Architectural/Gates: An impressive Georgian style wrought entranceway
last quarter 19th century
with a central hinged gate, with overthrow incorporating a W for Warwick flanked by railings
the gate 265cm high by 140cm wide, the overthrow 405cm high
the railing pilasters 300cm high, approx 620cm wide
See also lots 204 and 205
Provenance: Easton Lodge, Great Dunmow, Essex, England. It was one of many country houses destroyed during the 20th century. Part of the west wing (rebuilt as a separate house after a fire in 1918 for use as servants’ quarters) still stands; and the Grade II listed gardens designed by Harold Peto have been largely restored and opened to the public.
Designed by Thomas Hopper, Easton Lodge replaced an earlier Elizabethan mansion built in 1597 by Henry Maynard, which had been destroyed by fire in 1847. The Elizabethan house had itself replaced an earlier hunting lodge, situated by the church, which had been granted to Henry Maynard in 1590 by Queen Elizabeth I.
Most famous of those who lived at the house was Daisy Greville, Countess of Warwick, who was born Frances Evelyn Maynard at Easton Lodge in 1861 and inherited the estate when just four years old. She became a socialite and mistress to King Edward VII, and continued to live at Easton Lodge with her husband, the 5th Earl of Warwick after her marriage. As a result, the Lodge became famous for its society gatherings. Guests at Easton Lodge included George Bernard Shaw, Gustav Holst, Ramsay McDonald and HG Wells whose family lived in one of the estate properties. He, in turn, received visits from such notables as Dame Ellen Terry, AA Milne and Charlie Chaplin.
In 1918, another fire severely damaged the Jacobean wings of the house. The fire is thought to have been started by one of the Countess’ pet monkeys. Major portions of the Estate were auctioned in 1919/20 and outlying parts had already been sold in the 1890’s. The Jacobean wing of the house was rebuilt after this second fire, and the Countess, having been widowed in 1924, eventually moved into the West Wing where she remained with her beloved animals until her death in 1938.
In 1923, Daisy offered the whole estate to the Labour Party - they declined. She stood for Parliament as Labour candidate for Leamington & Warwick but lost out to Anthony Eden. Such was her commitment that in 1926 she then offered the entire estate to the TUC who were very keen to accept. Plans were made to develop Easton Lodge into a college and university but, after the General Strike in 1926 through which the TUC’s funds were severely depleted, the arrangement had to be abandoned as they were no longer able to finance such an institution.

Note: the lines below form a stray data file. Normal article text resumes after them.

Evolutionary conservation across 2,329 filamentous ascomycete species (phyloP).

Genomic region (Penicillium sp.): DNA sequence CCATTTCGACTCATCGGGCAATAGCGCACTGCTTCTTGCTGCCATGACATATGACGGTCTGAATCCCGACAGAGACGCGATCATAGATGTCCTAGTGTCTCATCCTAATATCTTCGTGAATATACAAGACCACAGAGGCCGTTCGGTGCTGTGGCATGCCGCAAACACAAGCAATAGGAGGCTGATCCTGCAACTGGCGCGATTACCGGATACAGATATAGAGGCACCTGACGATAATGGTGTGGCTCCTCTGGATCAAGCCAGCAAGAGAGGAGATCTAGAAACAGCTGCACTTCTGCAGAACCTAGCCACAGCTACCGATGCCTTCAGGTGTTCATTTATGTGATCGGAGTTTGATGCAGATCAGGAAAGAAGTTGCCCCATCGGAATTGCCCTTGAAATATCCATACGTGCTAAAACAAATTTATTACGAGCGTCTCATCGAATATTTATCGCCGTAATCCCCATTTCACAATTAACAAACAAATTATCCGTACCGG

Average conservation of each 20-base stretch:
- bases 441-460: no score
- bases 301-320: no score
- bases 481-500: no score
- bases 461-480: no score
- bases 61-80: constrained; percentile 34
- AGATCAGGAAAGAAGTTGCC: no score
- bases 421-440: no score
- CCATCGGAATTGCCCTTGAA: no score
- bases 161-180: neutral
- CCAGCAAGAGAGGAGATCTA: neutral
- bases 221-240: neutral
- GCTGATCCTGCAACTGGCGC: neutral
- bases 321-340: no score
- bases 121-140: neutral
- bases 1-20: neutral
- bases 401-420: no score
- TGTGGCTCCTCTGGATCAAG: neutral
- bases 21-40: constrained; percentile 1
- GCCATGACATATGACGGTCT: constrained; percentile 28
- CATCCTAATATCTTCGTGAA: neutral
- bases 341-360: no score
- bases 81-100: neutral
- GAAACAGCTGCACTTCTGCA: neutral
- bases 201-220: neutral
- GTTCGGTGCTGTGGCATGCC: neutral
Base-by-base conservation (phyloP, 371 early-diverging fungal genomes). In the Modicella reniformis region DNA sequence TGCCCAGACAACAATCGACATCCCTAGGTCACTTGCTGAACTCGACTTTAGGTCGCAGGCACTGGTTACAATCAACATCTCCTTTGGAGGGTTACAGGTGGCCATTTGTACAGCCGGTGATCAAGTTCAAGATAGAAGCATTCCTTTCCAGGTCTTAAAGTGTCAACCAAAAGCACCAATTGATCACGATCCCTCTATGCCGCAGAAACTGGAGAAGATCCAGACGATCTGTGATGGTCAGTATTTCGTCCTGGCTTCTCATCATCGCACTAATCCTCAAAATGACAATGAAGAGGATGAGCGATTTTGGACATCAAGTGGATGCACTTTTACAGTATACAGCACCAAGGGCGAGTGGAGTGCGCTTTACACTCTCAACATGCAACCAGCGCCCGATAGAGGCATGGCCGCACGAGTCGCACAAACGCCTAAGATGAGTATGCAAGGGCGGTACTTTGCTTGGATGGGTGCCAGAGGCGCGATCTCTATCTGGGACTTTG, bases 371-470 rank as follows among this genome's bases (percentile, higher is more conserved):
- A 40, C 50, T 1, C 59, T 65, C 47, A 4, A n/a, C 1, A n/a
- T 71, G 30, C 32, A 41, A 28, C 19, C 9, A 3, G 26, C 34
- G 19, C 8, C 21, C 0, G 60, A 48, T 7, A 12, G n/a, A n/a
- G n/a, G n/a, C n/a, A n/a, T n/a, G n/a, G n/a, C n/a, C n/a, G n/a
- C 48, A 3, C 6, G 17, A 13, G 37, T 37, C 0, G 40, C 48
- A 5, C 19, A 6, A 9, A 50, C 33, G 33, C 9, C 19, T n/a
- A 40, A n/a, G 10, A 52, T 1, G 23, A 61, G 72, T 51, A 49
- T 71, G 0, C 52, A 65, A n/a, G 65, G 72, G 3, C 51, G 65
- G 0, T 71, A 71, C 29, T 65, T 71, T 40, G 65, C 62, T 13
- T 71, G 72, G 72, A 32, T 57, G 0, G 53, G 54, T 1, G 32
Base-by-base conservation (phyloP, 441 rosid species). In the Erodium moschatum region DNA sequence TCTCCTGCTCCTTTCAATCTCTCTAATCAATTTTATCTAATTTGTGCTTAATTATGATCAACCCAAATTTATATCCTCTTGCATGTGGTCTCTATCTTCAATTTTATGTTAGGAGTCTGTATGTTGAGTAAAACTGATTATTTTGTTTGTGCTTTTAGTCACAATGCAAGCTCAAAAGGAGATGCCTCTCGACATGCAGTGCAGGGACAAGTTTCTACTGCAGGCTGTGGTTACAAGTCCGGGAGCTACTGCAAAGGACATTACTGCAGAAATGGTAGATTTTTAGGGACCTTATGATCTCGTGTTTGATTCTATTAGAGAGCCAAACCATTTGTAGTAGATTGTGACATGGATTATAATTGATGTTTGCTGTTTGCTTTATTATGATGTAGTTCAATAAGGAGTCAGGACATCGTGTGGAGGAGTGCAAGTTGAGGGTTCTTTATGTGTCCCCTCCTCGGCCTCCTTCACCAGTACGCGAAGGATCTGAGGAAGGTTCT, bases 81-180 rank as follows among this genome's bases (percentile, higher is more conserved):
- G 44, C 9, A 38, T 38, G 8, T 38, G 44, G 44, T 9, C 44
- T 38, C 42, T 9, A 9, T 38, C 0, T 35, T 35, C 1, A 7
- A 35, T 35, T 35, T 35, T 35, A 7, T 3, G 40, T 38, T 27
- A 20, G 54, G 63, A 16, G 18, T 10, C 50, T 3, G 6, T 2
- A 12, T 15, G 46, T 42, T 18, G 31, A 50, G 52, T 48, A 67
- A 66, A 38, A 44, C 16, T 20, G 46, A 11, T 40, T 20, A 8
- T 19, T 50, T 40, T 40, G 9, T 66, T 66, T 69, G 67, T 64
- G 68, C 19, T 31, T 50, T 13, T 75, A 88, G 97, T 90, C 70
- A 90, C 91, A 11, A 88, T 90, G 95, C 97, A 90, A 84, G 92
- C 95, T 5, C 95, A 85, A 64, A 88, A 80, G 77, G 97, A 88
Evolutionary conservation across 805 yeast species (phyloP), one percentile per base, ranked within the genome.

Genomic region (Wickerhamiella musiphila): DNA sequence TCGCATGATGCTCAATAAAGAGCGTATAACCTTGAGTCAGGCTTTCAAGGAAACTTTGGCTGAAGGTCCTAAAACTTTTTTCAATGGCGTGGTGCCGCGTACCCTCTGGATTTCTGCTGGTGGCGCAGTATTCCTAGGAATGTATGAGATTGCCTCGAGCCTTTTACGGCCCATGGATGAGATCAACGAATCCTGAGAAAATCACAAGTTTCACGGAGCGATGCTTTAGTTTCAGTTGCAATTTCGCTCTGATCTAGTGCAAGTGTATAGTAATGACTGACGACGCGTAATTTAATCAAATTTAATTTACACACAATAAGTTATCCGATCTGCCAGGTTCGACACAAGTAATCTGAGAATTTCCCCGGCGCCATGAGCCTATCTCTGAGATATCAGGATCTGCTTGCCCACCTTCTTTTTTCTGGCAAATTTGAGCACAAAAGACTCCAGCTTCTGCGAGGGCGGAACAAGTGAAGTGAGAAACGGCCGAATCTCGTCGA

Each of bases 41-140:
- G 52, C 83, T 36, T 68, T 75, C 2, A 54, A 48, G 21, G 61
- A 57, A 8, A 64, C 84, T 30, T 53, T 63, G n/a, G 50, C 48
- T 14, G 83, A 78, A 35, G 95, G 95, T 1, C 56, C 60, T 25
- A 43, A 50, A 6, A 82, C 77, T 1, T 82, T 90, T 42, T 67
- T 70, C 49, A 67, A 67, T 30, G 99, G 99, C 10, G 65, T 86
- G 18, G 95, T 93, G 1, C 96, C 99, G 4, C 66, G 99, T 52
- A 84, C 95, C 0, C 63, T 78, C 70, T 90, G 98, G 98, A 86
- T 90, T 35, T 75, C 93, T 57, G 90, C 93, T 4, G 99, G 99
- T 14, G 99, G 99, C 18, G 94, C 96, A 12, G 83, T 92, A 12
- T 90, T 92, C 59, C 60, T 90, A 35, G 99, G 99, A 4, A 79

During World War II the estate was requisitioned by the War Office, leading to the destruction of some 10,000 trees to enable the construction of RAF Great Dunmow (also known as RAF Little Easton) in the former park. The house was largely demolished following its return by the military in 1950.
After 30 years of abandonment the west wing was purchased in 1971 and is now used as a private house. The late 19th century stable cottages and a red brick water tower also remain, and are Grade II listed buildings.
The Gardens of Easton Lodge are the only example in East Anglia of the work of the Edwardian garden designer, Harold Peto. Peto originally trained as an architect and brought to Easton Lodge his passion for Italianate, French and Japanese designs, including many architectural features. Peto’s 1902 designs for the Countess of Warwick included formal lawns, a sunken Italian garden, a yew walk, a treehouse, a glade and a Japanese garden.
These impressive gates, which were the main in and out gates from the deer park to Easton Lodge, predate Peto’s involvement, but since they incorporate earl’s coronets and a ‘W’ for Warwick, for the 5th Earl of Warwick who moved into Easton Lodge following his marriage to Daisy Greville in 1881, they may have been part of an architectural scheme by the Scottish architect, William Young in 1884 most of which was never realised.
Caption to B&W pic; Easton Lodge, showing one of the open pairs of gates.